Smart people are thinking up innovative  technology-based concepts every day. That’s the easy part. Securing funding to  develop an idea is where it gets hard. Luckily for Utah small businesses,  there’s help to make your idea more competitive.

The Federal Government’s  Small Business Innovation Research (SBIR) and Small Business Technology Transfer  (STTR) grant programs are specifically designed for small entrepreneurial  technology-driven enterprises. The grants are a source of non-equity funding for  emerging business to provide research and development. In total the SBIR-STTR  programs offer more than $2.6 billion annually to support the development of  technology by small businesses across the United States.

Vying for these  funds can be an intense, complex process that is daunting for boot-strapping  young companies as well as the more established technology business.

To  address this need, the Utah Science Technology and Research Initiative (USTAR)  opened the SBIR-STTR Assistance Center (SSAC) in cooperation with and located at  Salt Lake Community College-Miller Campus in Sandy. The SSAC is Utah’s source  for information and assistance in preparing and submitting SBIR-STTR  applications.

And as Since the SSAC began in 2008, the center has helped  more than 100 Utah businesses and innovators and brought more than $4.7 million  to the state in federal grants. Mary Cardon, manager of the SSAC said, “The  SBIR-STTR grant process is a competitive and very time consuming process. At the  SSAC we try to make this process as smooth and simple as we can for small  for-profit companies that have innovative technology-based  ideas.”

USTAR’s SSAC application success rate is 25 percent, which is  considerably higher than the 16.6 percent national average. Winning a Phase I  SBIR or STTR grant to prove the feasibility and technical merit of a business  concept or technology means the applying company can secure up to $150,000. With  a successful Phase I, companies can move to a Phase II grant where over 2 years  prototypes are developed with $1 million in non-equity position  dollars.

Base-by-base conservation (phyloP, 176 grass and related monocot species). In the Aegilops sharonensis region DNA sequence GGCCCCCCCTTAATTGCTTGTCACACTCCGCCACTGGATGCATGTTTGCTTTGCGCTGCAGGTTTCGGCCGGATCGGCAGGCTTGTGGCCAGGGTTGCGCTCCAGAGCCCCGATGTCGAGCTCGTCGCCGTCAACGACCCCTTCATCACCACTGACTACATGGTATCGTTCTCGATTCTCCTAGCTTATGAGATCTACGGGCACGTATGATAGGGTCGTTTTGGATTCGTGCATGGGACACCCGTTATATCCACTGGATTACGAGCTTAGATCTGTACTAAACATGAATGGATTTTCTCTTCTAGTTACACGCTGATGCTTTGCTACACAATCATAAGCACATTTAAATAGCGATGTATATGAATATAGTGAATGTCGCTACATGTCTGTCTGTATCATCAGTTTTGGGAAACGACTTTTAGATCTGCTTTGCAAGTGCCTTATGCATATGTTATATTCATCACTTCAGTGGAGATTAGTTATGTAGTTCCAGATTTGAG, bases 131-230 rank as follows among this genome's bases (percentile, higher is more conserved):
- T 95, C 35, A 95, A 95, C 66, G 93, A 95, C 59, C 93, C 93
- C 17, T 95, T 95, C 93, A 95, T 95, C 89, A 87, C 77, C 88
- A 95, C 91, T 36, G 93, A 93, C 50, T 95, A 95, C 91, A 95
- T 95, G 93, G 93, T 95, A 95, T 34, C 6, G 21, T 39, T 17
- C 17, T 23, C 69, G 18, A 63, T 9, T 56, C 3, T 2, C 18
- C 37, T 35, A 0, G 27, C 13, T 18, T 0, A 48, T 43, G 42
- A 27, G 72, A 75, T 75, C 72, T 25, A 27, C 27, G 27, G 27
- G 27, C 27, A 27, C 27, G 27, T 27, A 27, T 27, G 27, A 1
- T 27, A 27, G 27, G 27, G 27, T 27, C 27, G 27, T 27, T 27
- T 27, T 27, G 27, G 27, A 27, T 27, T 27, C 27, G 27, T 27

Doug Turnquist, CEO of Thermimage, Inc., a Utah company that has  developed a noninvasive, painless and less costly way to measure temperature  deep within body tissue, successfully won a Phase I SBIR grant from the National  Institute of Health with the help of USTAR’s SSAC.

Turquistsaid, “The  experience and professionalism of the entire SBIR-STTR team can’t be understated  and is a valuable resource provided by the State of Utah in support of young  companies.”In addition to the SBIR and STTR programs, SSAC has been awarded two  grants from the Federal and State Technology (FAST) partnership program. This  program is designed to stimulate economic development among small  high-technology businesses. The FAST grants places a particular emphasis on  helping socially and economically disadvantaged firms compete in the SBIR-STTR  programs.

“The FAST grant program is specifically geared to help states  in assisting small businesses with the SBIR-STTR grant program,” Cardon said. “This program provides dollars to allow regional outreach and effectiveness. We  are thrilled to have received our second award of $80,000 this year.”

For  those who have questions about whether their business or technology idea or  concept qualifies for a SBIR-STTR grant, the SSAC has set up an easy,  interactive questionnaire and informational tutorials “Is SBIR-STTR For You?” on  their website Cardon said. She encourages those interested to visit   to get started with the process.